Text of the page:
LNC #26, p.22
Thierry Georges Mathieu met Charlot thirty years ago, and has never left him. He has seen everything and read everything about his hero, particularly the birth of his hero. Long before most researchers, he made a full assessment of the immense paradox that characterizes the early works of Chaplin: for a century, the thirty-five films of the Keystone series (we have recently identified a thirty-sixth) are usually visible only in extremely worn and mutilated copies that had very little resemblance to the works projected in 1914: if one could eventually follow the genesis of the character and see in it the development of Chaplin's comic art, it was impossible to fully appreciate it as the genius of the creator or as his creation. As for Chaplin talented filmmaker, recognizable from the first short films and who finally shines through with Caught in the Rain (the fourteenth film in the series), it was simply impossible to see him, much less appreciate his work in the dismal prints projected in theaters or marketed (in the greatest disarray) in 16mm or sup-8, VHS or DVD.
Thierry G. Mathieu was one of the first to make this observation. But he was the first to really want to fix it. With patience combined with passion, he devoted all his spare time to accumulating what is today one of the most comprehensive documentations on the films in the world for the year 1914 ? including an impressive film library, with all media and formats represented. He exchanged correspondence with the best specialists in the world, attended most important retrospectives and followed all publications and all academic works on the subject.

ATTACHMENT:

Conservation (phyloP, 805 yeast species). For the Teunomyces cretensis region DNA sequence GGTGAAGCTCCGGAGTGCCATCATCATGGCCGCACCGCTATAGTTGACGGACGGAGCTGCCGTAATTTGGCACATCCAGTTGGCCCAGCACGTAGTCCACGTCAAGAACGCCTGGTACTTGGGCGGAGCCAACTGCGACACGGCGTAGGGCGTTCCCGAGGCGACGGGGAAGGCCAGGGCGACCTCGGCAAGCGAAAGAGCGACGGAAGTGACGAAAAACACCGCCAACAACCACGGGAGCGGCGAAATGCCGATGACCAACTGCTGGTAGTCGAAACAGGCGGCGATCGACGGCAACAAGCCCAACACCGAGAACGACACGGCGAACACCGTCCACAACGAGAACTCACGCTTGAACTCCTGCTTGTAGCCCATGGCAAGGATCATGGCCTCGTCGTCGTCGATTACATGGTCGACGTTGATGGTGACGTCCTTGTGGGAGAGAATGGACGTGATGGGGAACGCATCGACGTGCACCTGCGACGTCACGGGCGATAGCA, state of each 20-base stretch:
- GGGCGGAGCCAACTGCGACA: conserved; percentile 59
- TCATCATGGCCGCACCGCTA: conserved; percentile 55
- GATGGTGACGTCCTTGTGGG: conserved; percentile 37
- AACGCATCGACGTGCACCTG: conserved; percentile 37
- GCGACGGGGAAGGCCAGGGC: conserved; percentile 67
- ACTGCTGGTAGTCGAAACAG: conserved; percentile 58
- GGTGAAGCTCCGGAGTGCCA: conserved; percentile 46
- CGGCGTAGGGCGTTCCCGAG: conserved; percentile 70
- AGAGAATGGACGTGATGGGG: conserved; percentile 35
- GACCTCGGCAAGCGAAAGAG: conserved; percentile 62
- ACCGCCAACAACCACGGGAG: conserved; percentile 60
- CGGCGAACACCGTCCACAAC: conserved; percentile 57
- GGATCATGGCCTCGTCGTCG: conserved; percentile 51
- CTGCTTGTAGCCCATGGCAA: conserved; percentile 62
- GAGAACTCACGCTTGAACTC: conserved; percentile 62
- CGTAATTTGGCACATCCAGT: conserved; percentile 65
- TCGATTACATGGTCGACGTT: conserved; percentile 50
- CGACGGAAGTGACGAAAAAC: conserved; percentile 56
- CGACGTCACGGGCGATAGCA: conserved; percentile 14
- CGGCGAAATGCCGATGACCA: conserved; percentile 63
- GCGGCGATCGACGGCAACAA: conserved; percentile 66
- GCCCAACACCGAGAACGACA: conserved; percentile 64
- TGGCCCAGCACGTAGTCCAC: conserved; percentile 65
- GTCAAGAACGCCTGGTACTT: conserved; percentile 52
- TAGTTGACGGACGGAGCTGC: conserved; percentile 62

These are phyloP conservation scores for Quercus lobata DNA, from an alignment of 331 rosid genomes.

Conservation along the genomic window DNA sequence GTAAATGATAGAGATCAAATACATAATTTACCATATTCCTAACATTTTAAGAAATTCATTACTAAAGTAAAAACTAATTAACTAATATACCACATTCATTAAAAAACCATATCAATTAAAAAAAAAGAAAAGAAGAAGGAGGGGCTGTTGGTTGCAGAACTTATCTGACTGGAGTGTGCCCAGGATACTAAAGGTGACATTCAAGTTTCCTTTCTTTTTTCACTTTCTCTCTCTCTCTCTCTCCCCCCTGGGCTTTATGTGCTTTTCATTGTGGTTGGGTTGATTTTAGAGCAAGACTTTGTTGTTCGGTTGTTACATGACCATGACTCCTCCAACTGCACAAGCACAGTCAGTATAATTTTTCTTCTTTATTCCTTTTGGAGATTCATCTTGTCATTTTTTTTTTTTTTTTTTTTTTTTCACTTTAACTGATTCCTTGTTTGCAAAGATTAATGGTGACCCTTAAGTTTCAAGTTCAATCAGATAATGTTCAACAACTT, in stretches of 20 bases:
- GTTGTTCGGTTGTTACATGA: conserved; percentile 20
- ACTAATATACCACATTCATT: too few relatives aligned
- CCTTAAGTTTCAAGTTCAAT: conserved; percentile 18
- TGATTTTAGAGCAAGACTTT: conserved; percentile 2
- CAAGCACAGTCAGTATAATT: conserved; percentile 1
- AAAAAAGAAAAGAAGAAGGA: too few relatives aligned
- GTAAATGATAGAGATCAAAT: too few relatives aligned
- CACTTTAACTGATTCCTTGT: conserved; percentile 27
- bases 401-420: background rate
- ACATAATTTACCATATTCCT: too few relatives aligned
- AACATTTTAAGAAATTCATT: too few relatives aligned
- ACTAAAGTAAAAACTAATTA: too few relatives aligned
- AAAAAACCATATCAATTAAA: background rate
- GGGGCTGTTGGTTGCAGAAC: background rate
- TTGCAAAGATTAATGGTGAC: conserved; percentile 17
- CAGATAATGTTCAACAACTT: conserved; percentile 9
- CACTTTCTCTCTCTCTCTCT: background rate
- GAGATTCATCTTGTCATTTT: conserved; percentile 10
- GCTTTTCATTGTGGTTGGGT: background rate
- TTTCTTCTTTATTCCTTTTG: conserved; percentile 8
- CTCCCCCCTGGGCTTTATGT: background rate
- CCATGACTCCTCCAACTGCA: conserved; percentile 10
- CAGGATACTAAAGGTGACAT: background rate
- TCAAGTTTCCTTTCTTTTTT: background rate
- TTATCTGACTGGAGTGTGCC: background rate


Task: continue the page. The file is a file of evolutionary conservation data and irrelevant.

The culmination of this huge documentary work was, in 1999, the publication of the first issue of the periodic journal The Birth of Charlot : Keystone – 1914 (Chaplin at Keystone) printed by a local publisher, Ars Regula. His twenty-fifth volume ? the lastest one to date ? appeared sixteen years later, in March 2015.
The preface to Issue #1 already reflected the extraordinary erudition of its author. T.G. Mathieu begins by providing all the necessary explanations about the nature and causes of alterations of copies still availables. He explains in a scholarly but clear way the problems resulting from the cuts, the re-edits, the aspect ratios, the frame speeds, the completenesses, the picture qualities, the intertitles and the musical scores. The many manipulations and mutilations demonstrate the indifference that prevailed until recently to the original works. Mathieu paints also a very complete picture of the industrial, artistic and biographical context in which the Keystone films emerged. Finally, he presents the idea and methodology that he will use to produce, with steady hand, the twenty-five editions The Birth of Charlot ? Keystone 1914 (Chaplin at Keystone).
Before Mathieu, only publisher Francesco Savio in Italy and Harry M. Geduld in the United States showed an interest in reconstructing (on paper) original edits of the thirty-five known films in the series, and only on the basis of a few random viewings. Mathieu embarked on in the same effort in 1999, but with unprecedented ambition of comprehensiveness, with the aim of consulting all copies in circulation, across all audiovisual film media. After careful analysis of these sources, he sought to reconstruct, shot by shot, the best possible edit for each film, that is to say the closest continuity scripts of the first copies released in the United States and the world in 1914. For “in most cases, only the addition of these various versions allows a precise chronology of the shot after shot editing of the film that approximates the best of the integral original work.” The effort undertaken is enormous, especially as each issue of the magazine (usually devoted to one or two films), adds to this the ideal edit (labeled “Z”), all the technical data available on the 1914 release and its later reissues, a “general discussion” on the context and circumstances of each film (where Chaplin achieves this “clever intermingling of past lessons and new influences” ? p.40 ? that allows him to find his style) and a very complete set of critical comments gleaned from the best writing on the subject.